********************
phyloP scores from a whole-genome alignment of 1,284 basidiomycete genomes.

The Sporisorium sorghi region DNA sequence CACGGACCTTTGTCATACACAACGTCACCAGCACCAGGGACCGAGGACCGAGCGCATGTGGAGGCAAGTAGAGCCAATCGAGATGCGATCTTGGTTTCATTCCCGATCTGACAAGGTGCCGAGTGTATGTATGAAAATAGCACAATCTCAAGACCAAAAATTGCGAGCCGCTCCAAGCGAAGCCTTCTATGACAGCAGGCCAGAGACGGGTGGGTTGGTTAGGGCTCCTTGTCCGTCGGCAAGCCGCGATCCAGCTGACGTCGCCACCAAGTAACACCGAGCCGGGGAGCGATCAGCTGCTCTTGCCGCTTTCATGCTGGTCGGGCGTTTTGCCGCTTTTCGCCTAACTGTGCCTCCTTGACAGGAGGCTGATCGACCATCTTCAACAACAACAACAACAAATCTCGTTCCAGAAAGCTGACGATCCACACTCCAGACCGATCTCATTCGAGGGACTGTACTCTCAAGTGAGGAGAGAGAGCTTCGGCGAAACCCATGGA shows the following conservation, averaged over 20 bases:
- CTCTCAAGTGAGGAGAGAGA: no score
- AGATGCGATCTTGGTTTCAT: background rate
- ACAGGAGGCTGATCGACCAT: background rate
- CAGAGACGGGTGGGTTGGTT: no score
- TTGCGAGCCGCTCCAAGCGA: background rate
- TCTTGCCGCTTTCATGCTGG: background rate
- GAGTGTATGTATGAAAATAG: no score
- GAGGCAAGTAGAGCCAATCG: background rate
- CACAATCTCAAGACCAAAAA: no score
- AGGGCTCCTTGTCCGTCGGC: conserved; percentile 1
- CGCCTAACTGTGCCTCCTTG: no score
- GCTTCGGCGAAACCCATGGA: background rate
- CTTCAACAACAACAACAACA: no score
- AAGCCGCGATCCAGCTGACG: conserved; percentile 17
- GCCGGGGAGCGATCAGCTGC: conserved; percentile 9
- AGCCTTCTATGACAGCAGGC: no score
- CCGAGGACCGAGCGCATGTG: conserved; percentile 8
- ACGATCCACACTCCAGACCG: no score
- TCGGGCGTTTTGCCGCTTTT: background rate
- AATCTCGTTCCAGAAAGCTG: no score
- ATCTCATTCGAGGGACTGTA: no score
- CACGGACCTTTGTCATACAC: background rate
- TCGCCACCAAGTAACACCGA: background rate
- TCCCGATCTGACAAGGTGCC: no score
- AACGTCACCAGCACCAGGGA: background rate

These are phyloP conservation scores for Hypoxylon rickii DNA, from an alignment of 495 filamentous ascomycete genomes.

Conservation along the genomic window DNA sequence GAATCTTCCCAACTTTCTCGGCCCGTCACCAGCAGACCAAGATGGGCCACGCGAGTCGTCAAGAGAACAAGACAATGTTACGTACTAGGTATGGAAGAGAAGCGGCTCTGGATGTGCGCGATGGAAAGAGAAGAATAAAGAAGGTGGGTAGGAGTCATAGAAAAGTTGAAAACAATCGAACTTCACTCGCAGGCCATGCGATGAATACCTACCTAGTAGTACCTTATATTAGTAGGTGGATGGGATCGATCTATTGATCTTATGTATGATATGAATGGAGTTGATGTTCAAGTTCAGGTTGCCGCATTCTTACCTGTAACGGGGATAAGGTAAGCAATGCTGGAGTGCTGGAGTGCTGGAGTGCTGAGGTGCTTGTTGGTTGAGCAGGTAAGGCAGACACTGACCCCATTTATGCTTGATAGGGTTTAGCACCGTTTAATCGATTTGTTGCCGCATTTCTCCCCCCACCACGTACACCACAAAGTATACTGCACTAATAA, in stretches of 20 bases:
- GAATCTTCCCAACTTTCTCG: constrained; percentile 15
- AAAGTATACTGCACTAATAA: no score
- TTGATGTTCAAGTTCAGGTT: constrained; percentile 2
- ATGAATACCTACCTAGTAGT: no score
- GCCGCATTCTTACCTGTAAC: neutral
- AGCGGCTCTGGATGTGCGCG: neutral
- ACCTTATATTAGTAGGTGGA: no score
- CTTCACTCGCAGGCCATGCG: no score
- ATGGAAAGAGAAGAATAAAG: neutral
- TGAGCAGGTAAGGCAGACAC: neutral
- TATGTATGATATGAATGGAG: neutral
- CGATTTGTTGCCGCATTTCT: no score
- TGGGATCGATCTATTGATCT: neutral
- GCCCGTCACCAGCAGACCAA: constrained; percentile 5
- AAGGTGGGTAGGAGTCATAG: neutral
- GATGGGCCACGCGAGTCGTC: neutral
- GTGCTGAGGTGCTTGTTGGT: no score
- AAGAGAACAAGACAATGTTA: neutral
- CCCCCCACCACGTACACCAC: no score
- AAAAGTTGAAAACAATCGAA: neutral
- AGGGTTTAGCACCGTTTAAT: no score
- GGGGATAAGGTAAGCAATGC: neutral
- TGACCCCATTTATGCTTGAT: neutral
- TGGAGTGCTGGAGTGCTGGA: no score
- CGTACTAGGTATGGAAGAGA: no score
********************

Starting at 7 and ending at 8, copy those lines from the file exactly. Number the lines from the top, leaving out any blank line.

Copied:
- TTGCGAGCCGCTCCAAGCGA: background rate
- TCTTGCCGCTTTCATGCTGG: background rate